Friday, April 11, 2014

Date of Allotment under Sec. 54/54F

All roads seem to be leading to real estate. Majority if not all investors are willing to sell their other financial assets to own a piece of realty. Realty as it appears to be the holy grail of all investments where one simply cannot go wrong.

But investors particularly the sellers---need to be careful of the taxation aspect on the profit booked. In other words, if a property is sold at profit, then capital gains tax liability arises in the hands of the seller.

The quantum of tax liability depends on the period the property was held prior to being sold.
The gains will be short term if the property was sold before completion of 3 years from the date of its acquisition and such gains will be taxed at the tax slab applicable to the assesse. If however the property has been held for more than 3 years from the date of its acquisition, then such gains—known as LONG Term capital gains—will be taxed at flat rate of 20%. However, the investor gets the benefit of indexation as set out in the Income tax act.

Income tax act also exempts such gains from being taxed provided some conditions are fulfilled. They are
  • The investor has either one year before or two years after the date of transfer purchased another house property
  • Or has within three years after the date of transfer constructed another residential house property.
  • The investor does not own more than 1 residential house property apart from the one he is presently living in.
  • Does not purchase another residential house within 1 year or constructs another residential house within 3 years from the date of sale-- other than the new house.
  • The new residential house property so acquired or constructed should not be sold within 3 years from the date of its acquisition.

 Income tax act has laid great emphasis on the date of acquisition. This date is at the heart of section 54/54F of the Indian Income Tax Act.

A question now arises as to what can be taken as date of acquisition!

There can be different views on this. For example:
  1. Date of acquisition can be the date on which the advance is given by the intended buyer.
  2. It can also be the date when the allotment letter has been issued to the intended buyer.
  3. The date when the sale deed has been registered.

In absence of clear directives in the Income tax act, tax authorities rely on various judgments pronounced by courts of law.
For example to qualify the investments in case of an apartment, date of acquisition is the date of allotment of the residential flat. The payment of instalment is only a follow up action. The mere fact that allotment has been made entitles the investor to the benefits laid out under the act---even though all the installments have not been paid by the investor. Thus the date of issue of allotment letter gives the right to the investor to obtain the conveyance on such flat---enough to be called an asset within the purview of the Income Tax Act.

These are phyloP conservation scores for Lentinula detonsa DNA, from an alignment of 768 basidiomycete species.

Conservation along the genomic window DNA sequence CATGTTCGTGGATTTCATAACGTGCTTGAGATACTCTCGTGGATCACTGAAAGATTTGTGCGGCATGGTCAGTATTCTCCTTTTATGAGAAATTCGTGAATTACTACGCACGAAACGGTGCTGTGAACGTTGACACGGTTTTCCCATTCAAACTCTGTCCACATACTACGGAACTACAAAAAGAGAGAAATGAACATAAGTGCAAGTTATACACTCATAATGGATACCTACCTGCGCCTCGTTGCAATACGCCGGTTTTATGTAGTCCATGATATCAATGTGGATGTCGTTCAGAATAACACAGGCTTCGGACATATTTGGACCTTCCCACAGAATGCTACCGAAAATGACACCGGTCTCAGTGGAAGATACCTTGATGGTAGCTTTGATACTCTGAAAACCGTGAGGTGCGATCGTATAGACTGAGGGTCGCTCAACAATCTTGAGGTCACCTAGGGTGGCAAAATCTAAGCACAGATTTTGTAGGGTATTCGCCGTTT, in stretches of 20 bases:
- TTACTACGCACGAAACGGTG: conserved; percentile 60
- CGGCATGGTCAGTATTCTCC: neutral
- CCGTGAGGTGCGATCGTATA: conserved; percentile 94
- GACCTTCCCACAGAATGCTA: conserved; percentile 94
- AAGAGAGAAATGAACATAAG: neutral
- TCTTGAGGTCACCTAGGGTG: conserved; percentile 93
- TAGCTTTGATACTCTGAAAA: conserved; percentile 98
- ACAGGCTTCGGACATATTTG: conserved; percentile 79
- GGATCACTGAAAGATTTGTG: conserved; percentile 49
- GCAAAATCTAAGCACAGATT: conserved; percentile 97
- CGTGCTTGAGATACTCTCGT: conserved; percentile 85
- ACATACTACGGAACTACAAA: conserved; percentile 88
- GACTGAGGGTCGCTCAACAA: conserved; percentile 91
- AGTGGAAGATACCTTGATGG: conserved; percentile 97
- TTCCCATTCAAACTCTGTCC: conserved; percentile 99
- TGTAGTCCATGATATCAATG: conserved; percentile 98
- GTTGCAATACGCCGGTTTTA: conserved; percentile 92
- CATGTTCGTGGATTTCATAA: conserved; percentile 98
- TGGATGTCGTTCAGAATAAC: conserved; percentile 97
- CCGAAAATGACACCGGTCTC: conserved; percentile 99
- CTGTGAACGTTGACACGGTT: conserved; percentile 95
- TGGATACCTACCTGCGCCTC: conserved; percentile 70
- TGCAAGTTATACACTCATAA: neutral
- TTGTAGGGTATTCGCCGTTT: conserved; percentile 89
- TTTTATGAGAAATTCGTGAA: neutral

Now another question arises:-

Does the investor loses the benefit of exemption of capital gains u/s 54/54F if the builder fails to complete the construction within 3 years?

A plain reading of the act and strict interpretation of the provisions of the act would seem to suggest that the investor stands to lose the benefit of exemption should the construction not be completed within the mandated 3 years!

Many judicial pronouncements in different cases have provided relief in cases where it had been established that a major part of the sales consideration has indeed been spent on construction. The logic of such relaxation is that courts have viewed suctions 54/54F as relief provisions and as such should be viewed as such.

Different principles laid down by courts for interpretations of date of acquisition
  •  If the assessee has made substantial payments towards the cost of construction within the period specified under section 54/54F, then the tax payer is entitled to claim exemption.
  • The tax payer cannot be denied the benefits of the exemption merely because the builder has failed to hand over the possession of the flat.
  • Failure to execute the sale deed or a procedural delay in obtaining the registration will not prevent the buyer/investor from claiming the exemption.
  • CBDT has also clarified that to avail the benefit of section 54F the crucial date is the date of allotment of the flat by the seller/promoter, and payment of instalment was only a follow up action while taking possession of the flat only a formality.

In case of a legal dispute, the court needs to be satisfied that the sale proceed was used for investment in the new house property.

(Courtesy: - Business Standard)